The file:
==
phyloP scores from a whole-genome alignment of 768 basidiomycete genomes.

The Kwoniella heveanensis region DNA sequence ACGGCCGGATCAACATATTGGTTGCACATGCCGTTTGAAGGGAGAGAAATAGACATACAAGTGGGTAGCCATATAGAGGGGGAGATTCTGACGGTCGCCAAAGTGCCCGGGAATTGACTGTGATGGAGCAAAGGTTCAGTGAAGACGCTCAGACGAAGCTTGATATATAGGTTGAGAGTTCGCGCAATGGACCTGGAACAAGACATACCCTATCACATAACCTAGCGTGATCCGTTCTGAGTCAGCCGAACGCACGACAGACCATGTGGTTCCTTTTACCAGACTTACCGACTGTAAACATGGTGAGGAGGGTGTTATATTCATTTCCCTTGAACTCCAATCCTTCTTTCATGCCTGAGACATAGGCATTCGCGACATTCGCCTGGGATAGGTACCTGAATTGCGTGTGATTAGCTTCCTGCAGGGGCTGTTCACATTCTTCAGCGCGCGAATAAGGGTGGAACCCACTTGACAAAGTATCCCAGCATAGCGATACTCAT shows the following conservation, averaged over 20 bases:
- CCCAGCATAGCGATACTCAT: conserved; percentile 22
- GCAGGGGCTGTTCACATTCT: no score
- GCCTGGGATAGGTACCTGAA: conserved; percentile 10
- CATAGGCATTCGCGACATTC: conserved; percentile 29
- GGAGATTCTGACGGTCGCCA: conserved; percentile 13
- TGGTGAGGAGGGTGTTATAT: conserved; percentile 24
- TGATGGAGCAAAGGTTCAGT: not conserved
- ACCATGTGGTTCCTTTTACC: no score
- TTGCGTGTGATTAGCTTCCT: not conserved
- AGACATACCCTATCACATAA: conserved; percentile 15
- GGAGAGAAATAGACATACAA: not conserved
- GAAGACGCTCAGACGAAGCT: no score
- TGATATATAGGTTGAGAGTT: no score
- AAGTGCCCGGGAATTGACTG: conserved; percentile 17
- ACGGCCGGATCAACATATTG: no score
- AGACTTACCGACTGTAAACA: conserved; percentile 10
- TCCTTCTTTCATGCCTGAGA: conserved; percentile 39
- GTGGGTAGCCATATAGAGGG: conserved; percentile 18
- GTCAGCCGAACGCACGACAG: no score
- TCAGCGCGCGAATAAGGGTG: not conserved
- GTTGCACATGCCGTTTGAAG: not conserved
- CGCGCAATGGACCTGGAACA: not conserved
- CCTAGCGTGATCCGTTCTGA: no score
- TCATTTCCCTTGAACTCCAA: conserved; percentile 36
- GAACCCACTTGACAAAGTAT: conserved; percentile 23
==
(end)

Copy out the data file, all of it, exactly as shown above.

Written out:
phyloP scores from a whole-genome alignment of 768 basidiomycete genomes.

The Kwoniella heveanensis region DNA sequence ACGGCCGGATCAACATATTGGTTGCACATGCCGTTTGAAGGGAGAGAAATAGACATACAAGTGGGTAGCCATATAGAGGGGGAGATTCTGACGGTCGCCAAAGTGCCCGGGAATTGACTGTGATGGAGCAAAGGTTCAGTGAAGACGCTCAGACGAAGCTTGATATATAGGTTGAGAGTTCGCGCAATGGACCTGGAACAAGACATACCCTATCACATAACCTAGCGTGATCCGTTCTGAGTCAGCCGAACGCACGACAGACCATGTGGTTCCTTTTACCAGACTTACCGACTGTAAACATGGTGAGGAGGGTGTTATATTCATTTCCCTTGAACTCCAATCCTTCTTTCATGCCTGAGACATAGGCATTCGCGACATTCGCCTGGGATAGGTACCTGAATTGCGTGTGATTAGCTTCCTGCAGGGGCTGTTCACATTCTTCAGCGCGCGAATAAGGGTGGAACCCACTTGACAAAGTATCCCAGCATAGCGATACTCAT shows the following conservation, averaged over 20 bases:
- CCCAGCATAGCGATACTCAT: conserved; percentile 22
- GCAGGGGCTGTTCACATTCT: no score
- GCCTGGGATAGGTACCTGAA: conserved; percentile 10
- CATAGGCATTCGCGACATTC: conserved; percentile 29
- GGAGATTCTGACGGTCGCCA: conserved; percentile 13
- TGGTGAGGAGGGTGTTATAT: conserved; percentile 24
- TGATGGAGCAAAGGTTCAGT: not conserved
- ACCATGTGGTTCCTTTTACC: no score
- TTGCGTGTGATTAGCTTCCT: not conserved
- AGACATACCCTATCACATAA: conserved; percentile 15
- GGAGAGAAATAGACATACAA: not conserved
- GAAGACGCTCAGACGAAGCT: no score
- TGATATATAGGTTGAGAGTT: no score
- AAGTGCCCGGGAATTGACTG: conserved; percentile 17
- ACGGCCGGATCAACATATTG: no score
- AGACTTACCGACTGTAAACA: conserved; percentile 10
- TCCTTCTTTCATGCCTGAGA: conserved; percentile 39
- GTGGGTAGCCATATAGAGGG: conserved; percentile 18
- GTCAGCCGAACGCACGACAG: no score
- TCAGCGCGCGAATAAGGGTG: not conserved
- GTTGCACATGCCGTTTGAAG: not conserved
- CGCGCAATGGACCTGGAACA: not conserved
- CCTAGCGTGATCCGTTCTGA: no score
- TCATTTCCCTTGAACTCCAA: conserved; percentile 36
- GAACCCACTTGACAAAGTAT: conserved; percentile 23